A gas-mask wearing Whirling Dervish shows support for protesters in #Turkey
Two photos from the OccupyGeziPics Tumblr show the "people's bulldozer" in action -- apparently a mechanical digger commandeered off a building site by protesters in Besiktas (one of my Twitter followers reports a rumor that it was a youth gang, and not portesters, though of course, youth gangs may be protesting too), and used to attack police barricades.
From OccupyGeziPics: an uncredited photo of a woman in at the Turkish anti-government/pro-democracy protests kicking away a tear-gas cannister. It's an amazing shot -- like something out of a Banksy stencil come to life. Do you know who took it?
A young woman kicks back the tear gas.
Zeynep Tufekci's essay analyzing the role that social media played in both the #OccupyGezi and the Arab Spring explores the differences and similarities between different uprisings, and has some very incisive things to say about what social media contributes to political change movements:
It was after the Gezi protesters were met with the usual combination of tear-gas and media silence something interesting started happening. The news of the protests started circulating around social media, especially on Twitter and Facebook. I follow a sizable number of people in Turkey and my Twitter friends include AKP supporters as well as media and academics. Everyone was aghast at the idea that a small number of young people, trying to protect trees, were being treated so brutally. Also, the government, which usually tends to get ahead of such events by having the prime minister address incidents, seemingly decided to ignore this round. They probably thought it was too few, too little, too environmental, too marginal.
On that, it seems they were wrong. Soon after, I started watching hashtags pop-up on Twitter, and established Twitter personas –ranging from media stars to political accounts– start sharing information about solidarity gatherings in other cities, and other neighborhoods in Istanbul. Around 3am, I had pictures from many major neighborhoods in Turkey –Kadıköy, Bakırköy, Beşiktaş, Avcılar, etc– showing thousands of people on the streets, not really knowing what to do, but wanting to do something. There was a lot of banging of pots, flags, and slogans. There were also solidarity protests in Izmit, Adana, Izmir, Ankara, Konya, Afyon, Edirne,Mersin, Trabzon, Antalya, Eskişehir, Aydın and growing.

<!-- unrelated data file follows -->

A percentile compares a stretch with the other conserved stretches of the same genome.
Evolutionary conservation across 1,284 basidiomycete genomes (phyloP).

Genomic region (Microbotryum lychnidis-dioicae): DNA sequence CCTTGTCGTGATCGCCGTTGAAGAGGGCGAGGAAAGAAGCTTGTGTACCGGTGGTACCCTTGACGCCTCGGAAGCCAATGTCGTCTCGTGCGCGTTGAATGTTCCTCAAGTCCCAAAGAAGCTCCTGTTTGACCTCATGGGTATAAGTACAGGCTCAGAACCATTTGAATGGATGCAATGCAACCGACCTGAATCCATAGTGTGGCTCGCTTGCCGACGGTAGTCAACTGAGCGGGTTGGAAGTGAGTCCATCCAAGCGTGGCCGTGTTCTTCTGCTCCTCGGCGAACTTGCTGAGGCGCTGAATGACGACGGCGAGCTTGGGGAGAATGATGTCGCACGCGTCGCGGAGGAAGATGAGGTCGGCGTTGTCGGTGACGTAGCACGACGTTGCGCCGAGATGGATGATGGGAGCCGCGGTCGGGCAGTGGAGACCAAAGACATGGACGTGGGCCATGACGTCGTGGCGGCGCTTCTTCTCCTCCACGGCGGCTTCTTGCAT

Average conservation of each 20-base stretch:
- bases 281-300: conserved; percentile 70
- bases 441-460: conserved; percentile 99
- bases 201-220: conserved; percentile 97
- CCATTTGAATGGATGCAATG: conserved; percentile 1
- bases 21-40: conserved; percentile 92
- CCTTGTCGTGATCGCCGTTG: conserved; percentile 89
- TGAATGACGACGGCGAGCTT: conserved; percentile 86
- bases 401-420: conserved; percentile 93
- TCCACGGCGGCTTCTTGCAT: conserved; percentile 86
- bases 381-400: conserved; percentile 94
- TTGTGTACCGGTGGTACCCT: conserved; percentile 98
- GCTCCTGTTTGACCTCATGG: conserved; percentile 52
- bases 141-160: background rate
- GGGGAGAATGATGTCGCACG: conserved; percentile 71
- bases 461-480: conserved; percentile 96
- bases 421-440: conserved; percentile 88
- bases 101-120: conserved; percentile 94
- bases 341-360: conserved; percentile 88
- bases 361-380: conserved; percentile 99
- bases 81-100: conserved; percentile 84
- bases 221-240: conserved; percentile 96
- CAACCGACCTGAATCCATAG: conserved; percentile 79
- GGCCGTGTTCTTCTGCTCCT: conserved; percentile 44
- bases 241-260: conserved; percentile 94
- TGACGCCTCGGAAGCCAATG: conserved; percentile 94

Is there a Social-Media Fueled Protest Style? An Analysis From #jan25 to #geziparki
(Estimated 40,000 people cross the Bosphorous Bridge to join the protests/OccupyGeziPics)
Taksim Gezi Park in Istanbul is alive with protest at this moment. The action began on May 28, when environmentalists protested plans to remove the park and replace it with a mall, and were met with a brutal police crackdown. Since then thousands have taken to the streets in Istanbul and other Turkish cities (though there's a media blackout on the protests, and poor Internet penetration in Turkey, which means the news is slow to reach other parts of the country).
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Somewhere around the late 1990s, blaming tryptophan consumption for post-Thanksgiving lethargy became as much of a holiday tradition as the food itself. This amino acid — present in turkey meat — is supposed to accumulate in your brain, prompting your body to use it to make extra serotonin, a chemical that can make you feel sleepy.
But, as this RiskBites video and a very excellent article by Matt Shipman both explain, there's actually a simpler explanation for the sleepiness you feel after eating two helpings of turkey, trimmings, and pie. Simply put: You ate too damn much.
Many people gorge themselves at the Thanksgiving table. During the resultant digestive process, the body diverts as much as 50 percent of its blood to the small intestine, to maximize absorption of calories and nutrients. That means there is less blood available for physical activity. Furthermore, most traditional Thanksgiving meals are high in fat and protein content, which actually slows down the digestive process. So your body is going to be diverting blood to the small intestine for a longer period of time.